I am not surprised that they found cows and cow poop near spinach fields – I found the same a week ago traveling through Salinas:


From AP story of this morning:  E. coli Find Shows Difficult Mix Of Cattle, Spinach

Bill Marler, a Seattle lawyer representing 93 people who got sick eating spinach and the families of two who died, said processors and packagers of greens are also responsible for ensuring their safety.

"From a victim’s perspective, Dole, Natural Selection and this farm are on the hook," Marler said. "It’s their collective responsibility to step up and deal with these claims."

This story also has a great video.

As Joshua L. Kwan reported in his San Jose Mercury News story Woman’s son sues over E. coli death, the son of an 85-year-old woman who died last year during an E. coli outbreak at a Portola Valley nursing home has sued the food service company that supplied contaminated spinach to the home.

”The wrong is that someone got sick,” said Bill Marler, an attorney for McWalter’s family. ”And it came from food that these people served,” he said about Sodexho. ”In a sense, it’s case closed.”

Keith McWalter said his mother complained of abdominal pain when he visited her Oct. 12. She was hospitalized Oct. 10, but residents weren’t warned of a possible E. coli outbreak until Oct. 13. Matsumoto said the home did not receive test results indicating an E. coli problem until Oct. 13.

On Thursday, Marler Clark filed a second E. coli lawsuit against Sodexho, Inc., the food provider for Sequoias Portola Valley retirement facility. This second lawsuit was filed by Sarah Ish, one of thirteen Sequoias residents and employees who confirmed positive with E. coli infections during the outbreak, and one of seven residents who were hospitalized for treatment of their E. coli infections. Health officials traced the outbreak to contaminated raw spinach which was served to Sequoias residents by Sodexho.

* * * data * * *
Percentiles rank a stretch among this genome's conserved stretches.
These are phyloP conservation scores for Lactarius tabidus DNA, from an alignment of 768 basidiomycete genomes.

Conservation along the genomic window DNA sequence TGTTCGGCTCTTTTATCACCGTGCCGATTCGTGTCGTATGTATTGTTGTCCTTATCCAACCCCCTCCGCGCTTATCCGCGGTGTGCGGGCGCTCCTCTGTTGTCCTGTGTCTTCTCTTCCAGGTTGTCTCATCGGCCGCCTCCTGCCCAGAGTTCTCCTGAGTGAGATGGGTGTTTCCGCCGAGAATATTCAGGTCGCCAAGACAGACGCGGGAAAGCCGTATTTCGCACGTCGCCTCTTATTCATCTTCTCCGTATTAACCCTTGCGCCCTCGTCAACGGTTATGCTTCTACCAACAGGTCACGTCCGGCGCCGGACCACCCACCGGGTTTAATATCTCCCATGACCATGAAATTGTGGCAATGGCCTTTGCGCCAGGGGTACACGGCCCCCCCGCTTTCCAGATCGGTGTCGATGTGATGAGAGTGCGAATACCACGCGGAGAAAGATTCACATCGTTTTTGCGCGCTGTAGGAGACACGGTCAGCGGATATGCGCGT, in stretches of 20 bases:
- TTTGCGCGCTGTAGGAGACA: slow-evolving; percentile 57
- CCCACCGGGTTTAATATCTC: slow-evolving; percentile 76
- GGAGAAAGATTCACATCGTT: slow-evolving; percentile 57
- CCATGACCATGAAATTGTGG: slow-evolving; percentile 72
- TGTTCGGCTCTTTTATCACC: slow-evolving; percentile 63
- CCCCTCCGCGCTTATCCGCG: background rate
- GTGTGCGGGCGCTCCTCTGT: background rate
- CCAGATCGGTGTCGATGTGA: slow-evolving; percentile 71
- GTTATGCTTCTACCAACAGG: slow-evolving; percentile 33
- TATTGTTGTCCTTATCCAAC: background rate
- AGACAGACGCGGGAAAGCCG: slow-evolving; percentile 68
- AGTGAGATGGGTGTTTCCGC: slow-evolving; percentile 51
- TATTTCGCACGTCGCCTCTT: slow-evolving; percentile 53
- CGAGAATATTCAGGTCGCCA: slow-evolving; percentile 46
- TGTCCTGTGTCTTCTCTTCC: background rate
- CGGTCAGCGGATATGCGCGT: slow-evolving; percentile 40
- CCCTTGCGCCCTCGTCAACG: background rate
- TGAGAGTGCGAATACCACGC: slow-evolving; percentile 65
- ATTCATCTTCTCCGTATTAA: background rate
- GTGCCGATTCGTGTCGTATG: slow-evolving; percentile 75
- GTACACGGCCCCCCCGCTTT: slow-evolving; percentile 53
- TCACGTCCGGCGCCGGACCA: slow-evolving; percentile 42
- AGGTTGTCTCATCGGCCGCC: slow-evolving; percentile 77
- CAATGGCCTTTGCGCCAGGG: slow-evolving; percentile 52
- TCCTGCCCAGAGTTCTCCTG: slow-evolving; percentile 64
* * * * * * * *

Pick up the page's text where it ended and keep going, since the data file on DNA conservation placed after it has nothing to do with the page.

“Senior citizens are more at-risk for foodborne illness because, as we age, our immune systems weaken. Ms. Ish’s body had to fight harder to rid itself of the E. coli bacteria,” said William Marler, managing partner of Marler Clark. “Ms. Ish continues to suffer from confusion and loss of energy as a consequence of her E. coli infection, nearly a year after she was hospitalized.”

This is the second E. coli lawsuit brought against Sodexho by Marler Clark and Keeney, Waite & Stevens. The first was brought on behalf of the family of Alice McWalter, a Sequoias resident who died as a result of her E. coli infection. “Sodexho to date has shown no interest in discussing a fair resolution to this or any of the cases, it is time to force them to be responsible,” said Marler.

“I’ve said it before, but the food industry in California was, or should have been, extremely concerned with fresh produce safety at the time of this outbreak, since an outbreak in the San Diego area had been traced to E. coli-contaminated lettuce just weeks before,” Marler concluded.

Forty-six residents and employees at the Sequoias reported symptoms of E. coli infection during the San Mateo County Health Services Agency investigation of the outbreak.

From a recent article in the San Mateo County Times:

The families of several local E. coli sufferers have contacted a Seattle-based lawyer who has collected tens of millions of dollars in settlements in food-poisoning cases. William Marler, a personal-injury attorney who has represented hundreds of E. coli, salmonella and botulism victims, said Tuesday several County families have called his office to inquire about filing lawsuits.

As the outbreak of E. coli in the Sequoias-Portola Valley retirement community went into its 19th day Tuesday, one of two sufferers who had remained hospitalized at Stanford Medical Center was released.

And the family of Alice McWalter — the 85-year-old resident who died from kidney failure related to E. coli on Sunday — began preparing for a memorial service at her beloved Valley Presbyterian Church in Portola Valley.

As the San Mateo County Times reported, health officials are still tracking the source of the outbreak, which sickened dozens of residents and staff members at the retirement center since it was reported Oct. 9. County Health Officer Scott Morrow said Monday that “food and food handlers” were being closely scrutinized, and said a report on the cause of the outbreak should be completed within a week.